Because the court concluded the IRS's method did not reflect Sabolic's income as accurately as Sabolic's own daily records, the court ruled Sabolic was in compliance with the requirements of Reg. Sec. 31.6053-4(a)(1) and found Sabolic fully reported his tip income on his 2009 to 2011 tax returns.

For a discussion of employee tip recordkeeping and reporting requirements, see Parker Tax ¶124,105.

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IRS Issues Proposed Rules on Winnings from Electronic Slot Machines

The IRS has issued updated guidance, in a proposed revenue procedure and proposed regulations, on how taxpayers calculate their wagering gains or losses from electronic slot machines and the thresholds for when gambling establishments must report winnings from electronic slot machines. Notice 2015-21; REG-132253-11 (3/4/15).

Determining Gains and Losses from Electronic Slots

In recent years, controversy between taxpayers and the IRS over determining wagering gains or losses from slot machine play has been complicated by changes in gambling technology. The increased use of electronic gambling, with the development of player's cards and tickets, has curtailed the redemption of tokens by slot machine players, normally the preferred method of tracking gains or losses. To reduce the burden on taxpayers, the proposed revenue procedure in Notice 2015-21 provides an optional safe harbor method for determining what constitutes a "session of play" for purposes of calculating wagering gains or losses from electronically tracked slot machine play.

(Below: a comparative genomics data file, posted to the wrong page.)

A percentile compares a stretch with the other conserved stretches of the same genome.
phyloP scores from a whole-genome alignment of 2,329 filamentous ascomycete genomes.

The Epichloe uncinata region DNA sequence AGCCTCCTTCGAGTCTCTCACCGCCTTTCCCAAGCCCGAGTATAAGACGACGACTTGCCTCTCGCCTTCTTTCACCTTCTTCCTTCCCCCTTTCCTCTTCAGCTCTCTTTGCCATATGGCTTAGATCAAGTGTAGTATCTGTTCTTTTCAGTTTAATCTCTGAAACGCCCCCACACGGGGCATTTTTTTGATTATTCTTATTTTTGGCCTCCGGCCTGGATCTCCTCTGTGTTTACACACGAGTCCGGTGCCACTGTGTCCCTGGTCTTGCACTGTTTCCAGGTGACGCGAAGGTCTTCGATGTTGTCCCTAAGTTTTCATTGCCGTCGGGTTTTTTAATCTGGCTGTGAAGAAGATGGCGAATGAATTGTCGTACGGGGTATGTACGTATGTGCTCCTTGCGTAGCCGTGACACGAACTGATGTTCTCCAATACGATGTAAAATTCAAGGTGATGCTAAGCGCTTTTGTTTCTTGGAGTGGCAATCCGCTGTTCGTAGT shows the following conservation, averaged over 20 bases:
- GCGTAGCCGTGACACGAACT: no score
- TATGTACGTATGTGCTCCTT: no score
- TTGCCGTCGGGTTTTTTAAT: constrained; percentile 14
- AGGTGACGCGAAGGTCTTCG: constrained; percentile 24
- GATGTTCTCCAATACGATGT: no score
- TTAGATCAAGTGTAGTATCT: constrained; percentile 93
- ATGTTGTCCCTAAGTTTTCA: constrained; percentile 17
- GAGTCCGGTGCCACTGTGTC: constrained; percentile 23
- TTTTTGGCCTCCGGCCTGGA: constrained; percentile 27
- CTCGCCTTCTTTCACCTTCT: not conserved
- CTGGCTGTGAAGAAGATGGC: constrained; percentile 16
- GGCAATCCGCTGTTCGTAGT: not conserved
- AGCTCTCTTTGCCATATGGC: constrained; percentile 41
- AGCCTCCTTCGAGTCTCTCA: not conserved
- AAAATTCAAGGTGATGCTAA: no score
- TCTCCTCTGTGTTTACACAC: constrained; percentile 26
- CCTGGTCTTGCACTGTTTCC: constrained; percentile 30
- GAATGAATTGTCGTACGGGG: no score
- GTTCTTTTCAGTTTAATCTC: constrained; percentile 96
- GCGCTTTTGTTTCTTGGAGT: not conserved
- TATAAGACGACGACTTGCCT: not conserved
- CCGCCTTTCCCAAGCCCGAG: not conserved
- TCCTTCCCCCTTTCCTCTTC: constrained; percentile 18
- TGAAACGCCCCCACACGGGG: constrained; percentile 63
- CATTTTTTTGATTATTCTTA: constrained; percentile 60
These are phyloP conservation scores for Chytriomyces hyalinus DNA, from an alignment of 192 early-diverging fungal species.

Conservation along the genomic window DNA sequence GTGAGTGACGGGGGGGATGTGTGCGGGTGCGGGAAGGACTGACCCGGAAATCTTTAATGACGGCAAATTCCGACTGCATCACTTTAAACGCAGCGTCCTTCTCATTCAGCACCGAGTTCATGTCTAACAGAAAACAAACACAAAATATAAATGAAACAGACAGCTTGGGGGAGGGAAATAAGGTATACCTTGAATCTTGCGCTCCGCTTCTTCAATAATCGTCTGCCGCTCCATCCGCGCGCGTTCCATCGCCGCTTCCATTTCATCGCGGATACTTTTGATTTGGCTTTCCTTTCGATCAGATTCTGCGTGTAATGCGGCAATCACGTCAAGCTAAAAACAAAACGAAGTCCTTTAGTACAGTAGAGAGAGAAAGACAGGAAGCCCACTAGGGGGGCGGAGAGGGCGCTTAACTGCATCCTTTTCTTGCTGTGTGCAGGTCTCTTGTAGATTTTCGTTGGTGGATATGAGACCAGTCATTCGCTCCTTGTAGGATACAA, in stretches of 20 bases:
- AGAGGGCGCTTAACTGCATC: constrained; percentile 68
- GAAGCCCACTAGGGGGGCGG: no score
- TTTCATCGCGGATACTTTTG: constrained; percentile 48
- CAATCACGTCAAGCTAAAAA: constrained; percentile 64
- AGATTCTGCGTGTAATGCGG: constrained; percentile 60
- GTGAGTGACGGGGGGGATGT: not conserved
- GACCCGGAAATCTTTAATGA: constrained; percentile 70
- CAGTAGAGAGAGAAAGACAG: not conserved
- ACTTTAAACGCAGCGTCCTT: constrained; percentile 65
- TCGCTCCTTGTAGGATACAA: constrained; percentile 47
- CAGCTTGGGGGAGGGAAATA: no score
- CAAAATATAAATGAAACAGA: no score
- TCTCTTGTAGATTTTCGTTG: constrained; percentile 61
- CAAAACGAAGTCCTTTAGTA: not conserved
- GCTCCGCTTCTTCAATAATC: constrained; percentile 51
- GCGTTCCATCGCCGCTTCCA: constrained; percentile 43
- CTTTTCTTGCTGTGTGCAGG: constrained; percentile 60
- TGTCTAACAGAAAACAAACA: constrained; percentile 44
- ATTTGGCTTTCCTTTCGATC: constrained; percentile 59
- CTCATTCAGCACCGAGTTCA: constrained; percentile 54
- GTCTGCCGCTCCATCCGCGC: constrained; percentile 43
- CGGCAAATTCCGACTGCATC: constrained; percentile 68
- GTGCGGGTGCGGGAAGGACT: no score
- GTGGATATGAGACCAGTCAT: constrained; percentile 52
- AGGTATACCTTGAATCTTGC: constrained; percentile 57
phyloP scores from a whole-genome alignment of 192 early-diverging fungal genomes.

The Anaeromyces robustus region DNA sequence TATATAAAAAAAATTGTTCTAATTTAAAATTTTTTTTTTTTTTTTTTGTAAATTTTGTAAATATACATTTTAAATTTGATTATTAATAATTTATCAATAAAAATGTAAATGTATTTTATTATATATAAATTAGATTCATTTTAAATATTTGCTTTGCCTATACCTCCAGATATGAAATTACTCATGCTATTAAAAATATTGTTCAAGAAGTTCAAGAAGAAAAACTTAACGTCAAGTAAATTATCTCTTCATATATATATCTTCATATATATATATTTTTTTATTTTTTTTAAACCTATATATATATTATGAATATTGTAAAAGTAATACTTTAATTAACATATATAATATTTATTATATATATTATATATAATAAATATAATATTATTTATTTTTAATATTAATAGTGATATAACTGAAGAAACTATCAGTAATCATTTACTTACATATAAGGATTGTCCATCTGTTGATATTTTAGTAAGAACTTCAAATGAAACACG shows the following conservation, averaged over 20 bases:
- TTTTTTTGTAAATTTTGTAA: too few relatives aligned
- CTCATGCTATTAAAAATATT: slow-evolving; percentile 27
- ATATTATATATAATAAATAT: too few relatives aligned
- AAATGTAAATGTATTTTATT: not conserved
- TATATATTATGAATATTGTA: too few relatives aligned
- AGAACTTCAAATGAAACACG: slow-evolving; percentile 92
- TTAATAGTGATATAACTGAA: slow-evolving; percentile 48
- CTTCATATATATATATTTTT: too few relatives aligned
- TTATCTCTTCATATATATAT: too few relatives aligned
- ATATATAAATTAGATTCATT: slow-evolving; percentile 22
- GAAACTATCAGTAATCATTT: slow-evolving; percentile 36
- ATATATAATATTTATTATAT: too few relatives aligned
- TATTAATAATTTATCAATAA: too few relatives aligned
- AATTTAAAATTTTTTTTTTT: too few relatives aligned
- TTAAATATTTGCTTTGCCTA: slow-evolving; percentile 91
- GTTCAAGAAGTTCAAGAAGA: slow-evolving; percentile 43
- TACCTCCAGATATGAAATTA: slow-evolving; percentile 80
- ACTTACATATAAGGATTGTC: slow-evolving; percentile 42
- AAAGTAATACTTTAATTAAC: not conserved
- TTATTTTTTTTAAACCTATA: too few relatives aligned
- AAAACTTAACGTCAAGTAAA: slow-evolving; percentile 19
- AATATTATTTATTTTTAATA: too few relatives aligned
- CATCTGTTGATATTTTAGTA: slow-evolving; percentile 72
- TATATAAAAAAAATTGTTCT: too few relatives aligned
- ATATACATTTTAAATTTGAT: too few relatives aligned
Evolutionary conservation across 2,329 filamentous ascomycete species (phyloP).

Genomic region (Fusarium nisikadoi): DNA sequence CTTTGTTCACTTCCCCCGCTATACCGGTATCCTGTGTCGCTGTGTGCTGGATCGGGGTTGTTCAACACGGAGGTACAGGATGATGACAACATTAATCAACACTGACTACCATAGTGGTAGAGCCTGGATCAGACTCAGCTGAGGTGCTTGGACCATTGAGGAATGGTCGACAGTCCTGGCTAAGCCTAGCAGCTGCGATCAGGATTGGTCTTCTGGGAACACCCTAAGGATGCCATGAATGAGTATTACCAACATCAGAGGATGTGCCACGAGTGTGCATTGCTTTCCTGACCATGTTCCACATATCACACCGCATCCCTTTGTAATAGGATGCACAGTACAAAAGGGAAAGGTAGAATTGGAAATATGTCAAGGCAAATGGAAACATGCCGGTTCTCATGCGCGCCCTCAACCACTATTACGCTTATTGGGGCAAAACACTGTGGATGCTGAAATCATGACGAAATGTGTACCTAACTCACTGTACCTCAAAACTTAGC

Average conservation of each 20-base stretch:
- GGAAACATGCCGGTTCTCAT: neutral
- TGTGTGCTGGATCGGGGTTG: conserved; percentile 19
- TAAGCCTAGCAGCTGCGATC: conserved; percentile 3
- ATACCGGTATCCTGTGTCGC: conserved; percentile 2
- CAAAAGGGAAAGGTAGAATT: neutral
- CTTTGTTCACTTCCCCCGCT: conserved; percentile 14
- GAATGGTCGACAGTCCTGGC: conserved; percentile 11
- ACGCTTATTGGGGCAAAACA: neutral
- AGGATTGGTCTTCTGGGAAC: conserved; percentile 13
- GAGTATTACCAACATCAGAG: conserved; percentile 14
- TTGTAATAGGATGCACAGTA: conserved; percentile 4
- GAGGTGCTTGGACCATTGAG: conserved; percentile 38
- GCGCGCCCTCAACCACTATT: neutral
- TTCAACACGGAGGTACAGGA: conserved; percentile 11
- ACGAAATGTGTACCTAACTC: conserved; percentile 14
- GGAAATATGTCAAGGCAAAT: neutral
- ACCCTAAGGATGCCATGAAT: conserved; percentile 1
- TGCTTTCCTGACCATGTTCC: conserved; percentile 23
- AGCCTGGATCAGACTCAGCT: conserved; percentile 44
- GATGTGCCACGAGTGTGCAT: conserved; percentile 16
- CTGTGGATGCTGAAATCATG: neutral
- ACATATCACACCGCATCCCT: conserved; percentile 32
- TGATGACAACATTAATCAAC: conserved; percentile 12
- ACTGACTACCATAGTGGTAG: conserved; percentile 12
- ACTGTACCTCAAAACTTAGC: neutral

In general, gains from wagering transactions are included in gross income (Rev. Rul. 54-339), and gains from a slot machine wagering transaction are determined on a session-by-session basis (Shollenberger v. Comm'r, T.C. Memo. 2009-306). Under Code Sec. 165(d), losses from wagering transactions are allowed only to the extent of the gains from such transactions.

Under the proposed safe harbor, a "session of play" begins when a patron places the first wager and ends when the same patron completes his or her last wager before the end of the same day. A taxpayer recognizes a wagering gain if, at the end of a single session of play, the total dollar amount of payouts from electronically tracked slot machine play during that session exceeds the total dollar amount of wagers placed by the taxpayer on electronically tracked slot machine play during that session. Conversely, a taxpayer recognizes a wagering loss if wagers exceed payouts at the end of a session of play.

A taxpayer must use the same session of play if the taxpayer stops and then resumes electronically tracked slot machine play within a single gaming establishment during the same calendar day. However, a separate session of play will begin if the taxpayer moves to a different establishment, or if the taxpayer uses a non-electronic slot machine. Additionally, if a continuous session extends from one day to the next (i.e. begins before midnight and ends after midnight), a separate session of play will begin at midnight.